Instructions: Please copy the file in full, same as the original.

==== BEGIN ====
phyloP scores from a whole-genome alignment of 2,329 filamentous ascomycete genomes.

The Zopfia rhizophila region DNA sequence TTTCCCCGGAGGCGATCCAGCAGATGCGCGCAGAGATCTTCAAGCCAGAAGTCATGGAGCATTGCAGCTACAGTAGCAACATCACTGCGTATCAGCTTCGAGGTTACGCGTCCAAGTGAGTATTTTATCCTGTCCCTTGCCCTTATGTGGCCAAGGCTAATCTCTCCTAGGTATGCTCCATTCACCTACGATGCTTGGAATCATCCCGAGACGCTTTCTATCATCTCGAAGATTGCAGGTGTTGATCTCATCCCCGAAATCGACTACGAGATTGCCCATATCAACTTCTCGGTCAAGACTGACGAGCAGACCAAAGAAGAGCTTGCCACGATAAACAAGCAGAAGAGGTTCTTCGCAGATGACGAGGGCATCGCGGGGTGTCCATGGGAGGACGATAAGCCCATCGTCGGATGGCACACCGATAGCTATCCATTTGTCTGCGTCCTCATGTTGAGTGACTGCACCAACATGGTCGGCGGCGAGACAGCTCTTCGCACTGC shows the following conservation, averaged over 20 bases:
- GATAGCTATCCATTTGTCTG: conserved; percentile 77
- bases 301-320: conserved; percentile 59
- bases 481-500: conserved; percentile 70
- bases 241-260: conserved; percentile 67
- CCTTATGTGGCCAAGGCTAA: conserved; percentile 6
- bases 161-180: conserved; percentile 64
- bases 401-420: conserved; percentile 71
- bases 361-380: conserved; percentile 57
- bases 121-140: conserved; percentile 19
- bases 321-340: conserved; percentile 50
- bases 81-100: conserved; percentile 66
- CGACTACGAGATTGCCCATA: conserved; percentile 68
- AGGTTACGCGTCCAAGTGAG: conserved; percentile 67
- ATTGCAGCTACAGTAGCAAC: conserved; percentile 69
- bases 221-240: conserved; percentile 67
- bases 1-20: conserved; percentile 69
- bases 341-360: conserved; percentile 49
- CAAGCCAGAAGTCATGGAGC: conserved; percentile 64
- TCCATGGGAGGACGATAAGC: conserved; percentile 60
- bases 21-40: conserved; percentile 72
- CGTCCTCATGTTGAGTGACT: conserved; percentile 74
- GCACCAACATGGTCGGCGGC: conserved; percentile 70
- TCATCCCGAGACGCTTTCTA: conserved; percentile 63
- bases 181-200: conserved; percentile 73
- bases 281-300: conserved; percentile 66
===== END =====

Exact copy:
phyloP scores from a whole-genome alignment of 2,329 filamentous ascomycete genomes.

The Zopfia rhizophila region DNA sequence TTTCCCCGGAGGCGATCCAGCAGATGCGCGCAGAGATCTTCAAGCCAGAAGTCATGGAGCATTGCAGCTACAGTAGCAACATCACTGCGTATCAGCTTCGAGGTTACGCGTCCAAGTGAGTATTTTATCCTGTCCCTTGCCCTTATGTGGCCAAGGCTAATCTCTCCTAGGTATGCTCCATTCACCTACGATGCTTGGAATCATCCCGAGACGCTTTCTATCATCTCGAAGATTGCAGGTGTTGATCTCATCCCCGAAATCGACTACGAGATTGCCCATATCAACTTCTCGGTCAAGACTGACGAGCAGACCAAAGAAGAGCTTGCCACGATAAACAAGCAGAAGAGGTTCTTCGCAGATGACGAGGGCATCGCGGGGTGTCCATGGGAGGACGATAAGCCCATCGTCGGATGGCACACCGATAGCTATCCATTTGTCTGCGTCCTCATGTTGAGTGACTGCACCAACATGGTCGGCGGCGAGACAGCTCTTCGCACTGC shows the following conservation, averaged over 20 bases:
- GATAGCTATCCATTTGTCTG: conserved; percentile 77
- bases 301-320: conserved; percentile 59
- bases 481-500: conserved; percentile 70
- bases 241-260: conserved; percentile 67
- CCTTATGTGGCCAAGGCTAA: conserved; percentile 6
- bases 161-180: conserved; percentile 64
- bases 401-420: conserved; percentile 71
- bases 361-380: conserved; percentile 57
- bases 121-140: conserved; percentile 19
- bases 321-340: conserved; percentile 50
- bases 81-100: conserved; percentile 66
- CGACTACGAGATTGCCCATA: conserved; percentile 68
- AGGTTACGCGTCCAAGTGAG: conserved; percentile 67
- ATTGCAGCTACAGTAGCAAC: conserved; percentile 69
- bases 221-240: conserved; percentile 67
- bases 1-20: conserved; percentile 69
- bases 341-360: conserved; percentile 49
- CAAGCCAGAAGTCATGGAGC: conserved; percentile 64
- TCCATGGGAGGACGATAAGC: conserved; percentile 60
- bases 21-40: conserved; percentile 72
- CGTCCTCATGTTGAGTGACT: conserved; percentile 74
- GCACCAACATGGTCGGCGGC: conserved; percentile 70
- TCATCCCGAGACGCTTTCTA: conserved; percentile 63
- bases 181-200: conserved; percentile 73
- bases 281-300: conserved; percentile 66